Bush Theatre, London: 6 April – 7 May 2005
Oxford Playhouse & UK Tour: 20 January – 18 March 2006
Director – Anna Mackmin
Designer – Paul Wills
Lighting Designer – Howard Harrison
Sound Designer – Mike Walker
The Front Door
The production is set in a kitchen, although as you read through the script, there is much made of the sound of the front door down the hallway. The way the door opened or closed often highlighted the emotion of the person entering or leaving.
Very early on we thought that it would be better to build a “BBC Radio” style door so that the actors could use it effectively and create the right sound at the right time. Impact sounds are notoriously difficult to recreate credibly with sound effects.
John Titcombe, the production manager, squeezed the prop door under the side of one of the seating blocks, with all the fittings mounted on the one accessible face.
The show was controlled by the DSM from a minature control box, which had an Akai S6000 for replaying sound effects. I’d prepared loads of exterior sounds (cars passing, general traffic etc.) for when the door was open.
The first problem we discovered on starting the technical rehearsal was that cueing the sounds was difficult as the DSM couldn’t see the prop door and so was reliant on the sound of keys for the opening, but had no clue until it was too late that the door had closed.
A speaker was placed directly behind the prop door and a micro switch was wired in line with the negative core of the speaker cable. All sounds were routed to this speaker only so that when the door opened, the speaker became live. The DSM only had to ensure that the sound was playing before the door was due to be opened. A large piece of foam on the door against which the speaker was pressed when the door was closed started to give this a level of credibility.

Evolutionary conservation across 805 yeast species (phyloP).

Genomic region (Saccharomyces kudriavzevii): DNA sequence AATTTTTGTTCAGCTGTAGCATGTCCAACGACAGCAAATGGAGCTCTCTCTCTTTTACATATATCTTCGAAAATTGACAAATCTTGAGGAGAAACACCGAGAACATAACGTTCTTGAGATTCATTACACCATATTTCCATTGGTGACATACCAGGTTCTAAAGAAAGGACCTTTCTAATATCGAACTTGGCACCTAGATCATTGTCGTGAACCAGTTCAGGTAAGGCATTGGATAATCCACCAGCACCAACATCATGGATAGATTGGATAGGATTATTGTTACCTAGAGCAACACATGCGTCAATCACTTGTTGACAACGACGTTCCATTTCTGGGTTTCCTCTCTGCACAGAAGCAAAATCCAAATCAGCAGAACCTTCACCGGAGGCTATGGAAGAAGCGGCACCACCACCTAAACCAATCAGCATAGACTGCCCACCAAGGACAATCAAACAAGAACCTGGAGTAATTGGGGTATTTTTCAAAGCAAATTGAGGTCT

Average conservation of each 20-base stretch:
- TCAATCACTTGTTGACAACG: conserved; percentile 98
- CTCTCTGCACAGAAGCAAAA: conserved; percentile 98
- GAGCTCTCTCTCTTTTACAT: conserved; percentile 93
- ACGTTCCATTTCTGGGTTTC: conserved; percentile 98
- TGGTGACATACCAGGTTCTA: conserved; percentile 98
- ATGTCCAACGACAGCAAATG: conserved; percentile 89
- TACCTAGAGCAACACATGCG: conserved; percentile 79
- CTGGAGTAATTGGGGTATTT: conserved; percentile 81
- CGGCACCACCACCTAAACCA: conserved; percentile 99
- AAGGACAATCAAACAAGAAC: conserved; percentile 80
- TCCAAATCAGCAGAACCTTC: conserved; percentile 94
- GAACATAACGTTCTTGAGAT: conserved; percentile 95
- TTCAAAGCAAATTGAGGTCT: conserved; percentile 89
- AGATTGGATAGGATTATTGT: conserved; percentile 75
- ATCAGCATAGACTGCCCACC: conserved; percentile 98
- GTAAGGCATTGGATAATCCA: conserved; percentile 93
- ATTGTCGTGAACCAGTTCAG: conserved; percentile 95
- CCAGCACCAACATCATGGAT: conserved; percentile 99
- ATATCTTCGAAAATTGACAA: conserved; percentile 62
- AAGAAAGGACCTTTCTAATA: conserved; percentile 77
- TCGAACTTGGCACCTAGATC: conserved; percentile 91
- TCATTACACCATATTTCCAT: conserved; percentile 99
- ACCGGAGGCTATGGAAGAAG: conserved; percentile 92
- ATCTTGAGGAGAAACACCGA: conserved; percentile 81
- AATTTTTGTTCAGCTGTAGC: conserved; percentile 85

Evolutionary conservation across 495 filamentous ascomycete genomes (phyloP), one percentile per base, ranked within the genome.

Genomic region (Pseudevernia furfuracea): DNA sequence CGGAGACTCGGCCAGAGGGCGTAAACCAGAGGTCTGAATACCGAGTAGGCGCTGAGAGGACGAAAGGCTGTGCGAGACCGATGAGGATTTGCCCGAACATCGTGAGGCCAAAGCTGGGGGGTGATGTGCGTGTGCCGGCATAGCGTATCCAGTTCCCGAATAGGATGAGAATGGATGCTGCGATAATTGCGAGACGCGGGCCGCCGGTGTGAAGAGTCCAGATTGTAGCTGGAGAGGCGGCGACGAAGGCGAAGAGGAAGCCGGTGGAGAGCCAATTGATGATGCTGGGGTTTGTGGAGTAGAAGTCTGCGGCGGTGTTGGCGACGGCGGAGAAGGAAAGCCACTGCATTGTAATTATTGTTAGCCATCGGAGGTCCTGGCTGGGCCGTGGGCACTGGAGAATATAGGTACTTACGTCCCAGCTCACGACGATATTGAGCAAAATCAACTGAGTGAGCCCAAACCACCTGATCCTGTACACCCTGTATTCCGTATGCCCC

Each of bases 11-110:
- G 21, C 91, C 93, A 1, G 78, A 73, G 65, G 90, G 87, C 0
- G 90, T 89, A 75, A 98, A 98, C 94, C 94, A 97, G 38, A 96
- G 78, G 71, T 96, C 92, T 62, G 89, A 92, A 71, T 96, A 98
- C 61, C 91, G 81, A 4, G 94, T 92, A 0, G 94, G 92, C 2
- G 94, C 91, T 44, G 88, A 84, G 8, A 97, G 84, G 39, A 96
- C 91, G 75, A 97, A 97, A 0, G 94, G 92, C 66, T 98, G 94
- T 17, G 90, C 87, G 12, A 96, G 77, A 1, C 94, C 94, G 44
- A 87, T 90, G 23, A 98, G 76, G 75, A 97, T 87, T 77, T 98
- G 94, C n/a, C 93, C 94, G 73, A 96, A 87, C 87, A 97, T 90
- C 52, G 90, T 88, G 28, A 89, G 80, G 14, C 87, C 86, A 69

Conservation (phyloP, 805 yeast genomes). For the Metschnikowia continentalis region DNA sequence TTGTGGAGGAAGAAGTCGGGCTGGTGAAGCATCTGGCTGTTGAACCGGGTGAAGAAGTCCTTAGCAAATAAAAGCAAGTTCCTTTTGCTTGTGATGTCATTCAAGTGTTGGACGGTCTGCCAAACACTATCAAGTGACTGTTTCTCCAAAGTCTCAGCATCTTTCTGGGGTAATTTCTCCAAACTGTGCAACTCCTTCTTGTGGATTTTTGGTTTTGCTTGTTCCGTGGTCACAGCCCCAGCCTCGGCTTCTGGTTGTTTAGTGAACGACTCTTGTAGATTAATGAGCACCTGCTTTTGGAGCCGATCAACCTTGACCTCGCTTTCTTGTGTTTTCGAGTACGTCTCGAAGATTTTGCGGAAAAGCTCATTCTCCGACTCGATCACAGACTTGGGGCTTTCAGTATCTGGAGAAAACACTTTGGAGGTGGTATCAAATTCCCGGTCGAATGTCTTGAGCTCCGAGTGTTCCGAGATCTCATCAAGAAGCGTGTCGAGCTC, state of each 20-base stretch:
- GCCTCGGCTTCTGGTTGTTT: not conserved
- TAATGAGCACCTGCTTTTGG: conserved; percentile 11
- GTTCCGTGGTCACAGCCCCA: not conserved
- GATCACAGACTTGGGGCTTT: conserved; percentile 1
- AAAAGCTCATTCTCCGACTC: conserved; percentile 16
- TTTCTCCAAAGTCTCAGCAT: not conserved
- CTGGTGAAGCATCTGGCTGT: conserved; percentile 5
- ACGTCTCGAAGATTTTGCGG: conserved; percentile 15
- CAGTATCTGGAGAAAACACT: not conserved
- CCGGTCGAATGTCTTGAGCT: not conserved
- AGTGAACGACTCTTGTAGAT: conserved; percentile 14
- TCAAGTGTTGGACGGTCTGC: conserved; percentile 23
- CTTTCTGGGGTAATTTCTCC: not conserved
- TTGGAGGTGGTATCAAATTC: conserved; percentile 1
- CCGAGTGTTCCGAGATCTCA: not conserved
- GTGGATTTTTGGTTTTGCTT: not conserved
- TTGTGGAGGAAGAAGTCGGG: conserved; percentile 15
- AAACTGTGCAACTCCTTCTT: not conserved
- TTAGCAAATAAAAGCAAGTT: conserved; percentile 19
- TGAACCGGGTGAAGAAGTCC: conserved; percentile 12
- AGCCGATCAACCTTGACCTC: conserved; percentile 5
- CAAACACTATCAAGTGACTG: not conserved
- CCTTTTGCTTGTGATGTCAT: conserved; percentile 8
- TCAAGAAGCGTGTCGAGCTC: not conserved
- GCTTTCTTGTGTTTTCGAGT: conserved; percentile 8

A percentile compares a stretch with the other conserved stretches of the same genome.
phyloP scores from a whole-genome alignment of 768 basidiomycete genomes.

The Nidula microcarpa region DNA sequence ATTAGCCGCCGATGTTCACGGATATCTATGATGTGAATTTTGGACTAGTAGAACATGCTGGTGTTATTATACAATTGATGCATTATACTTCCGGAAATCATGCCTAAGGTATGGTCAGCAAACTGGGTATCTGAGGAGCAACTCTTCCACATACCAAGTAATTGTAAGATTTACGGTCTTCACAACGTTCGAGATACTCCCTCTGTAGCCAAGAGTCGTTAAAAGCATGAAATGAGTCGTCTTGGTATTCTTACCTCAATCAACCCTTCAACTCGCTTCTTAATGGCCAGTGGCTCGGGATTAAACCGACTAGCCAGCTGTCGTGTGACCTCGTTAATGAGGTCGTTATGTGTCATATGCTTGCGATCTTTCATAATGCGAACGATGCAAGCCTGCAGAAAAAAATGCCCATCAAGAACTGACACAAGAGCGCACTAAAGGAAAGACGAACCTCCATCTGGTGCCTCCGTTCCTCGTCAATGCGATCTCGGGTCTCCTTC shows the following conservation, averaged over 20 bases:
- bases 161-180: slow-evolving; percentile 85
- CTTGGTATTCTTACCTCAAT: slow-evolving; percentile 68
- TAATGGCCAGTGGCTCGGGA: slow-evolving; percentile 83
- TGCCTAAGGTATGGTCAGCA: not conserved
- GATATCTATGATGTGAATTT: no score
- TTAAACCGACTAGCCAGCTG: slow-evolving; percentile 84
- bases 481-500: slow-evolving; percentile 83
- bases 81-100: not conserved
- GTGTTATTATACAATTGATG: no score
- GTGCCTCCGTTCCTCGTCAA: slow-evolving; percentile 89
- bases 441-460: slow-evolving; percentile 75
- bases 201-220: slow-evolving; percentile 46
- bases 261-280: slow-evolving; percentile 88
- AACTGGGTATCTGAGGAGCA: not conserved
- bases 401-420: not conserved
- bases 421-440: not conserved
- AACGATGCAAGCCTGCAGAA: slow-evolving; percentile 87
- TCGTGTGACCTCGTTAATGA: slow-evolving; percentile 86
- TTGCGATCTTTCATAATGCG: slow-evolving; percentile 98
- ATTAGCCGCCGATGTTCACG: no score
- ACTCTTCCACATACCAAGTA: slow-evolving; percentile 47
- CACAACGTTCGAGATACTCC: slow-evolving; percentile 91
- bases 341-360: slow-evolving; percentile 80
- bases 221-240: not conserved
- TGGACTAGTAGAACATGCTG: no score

The second problem was that in the (old) Bush Theatre (above a pub) you could clearly hear the sounds of Shepherd’s Bush Green outside. Cars, buses, sirens – all very distinct and varying depending on the weather. Needless to say, the sounds I’d prepared didn’t match at all so it sounded very false.
A microphone (Crown PCC160) was placed on a window ledge outside the theatre (slightly under an overhang so that it didn’t get wet) and this replaced all the sound effects. So when the door was opened by an actor, the real sounds just got a bit louder and a bit clearer. With a bit of careful juggling of the loudspeaker position and the foam on the rear of the door, we were able to create a natural rise and fall in level when the door was opened as if it were down the hallway.
This deleted some 100 cues from the DSM’s prompt copy.
Towards the end of the show the script called for a taxi to arrive. Booking one to appear outside every night on cue was slightly out of the scope of the sound budget, so we put additional speakers under the seating block and routed the taxi sound effects to them to emulate the external sounds. The taxi sound was also fed to the speaker that turned on when the door opened so making it louder and clearer as the actor left.
The next problem came in 2006 when the show toured. A three hour recording of Shepherd’s Bush Green traffic was made to attempt to emulate the original production. Having the sound running constantly didn’t work. The speakers could never be in the right position (evenly placed behind the audience) and it became a big distraction. So we only used it when the door was opened. We still used the same switch/speaker mechanism. It worked well enough, but became more of a “sound effect” and didn’t have quite the same credibility or magic that it had in the original production at the Bush.
So if anyone needs Shepherd’s Bush traffic sounds, circa 7.00pm one January evening in 2006…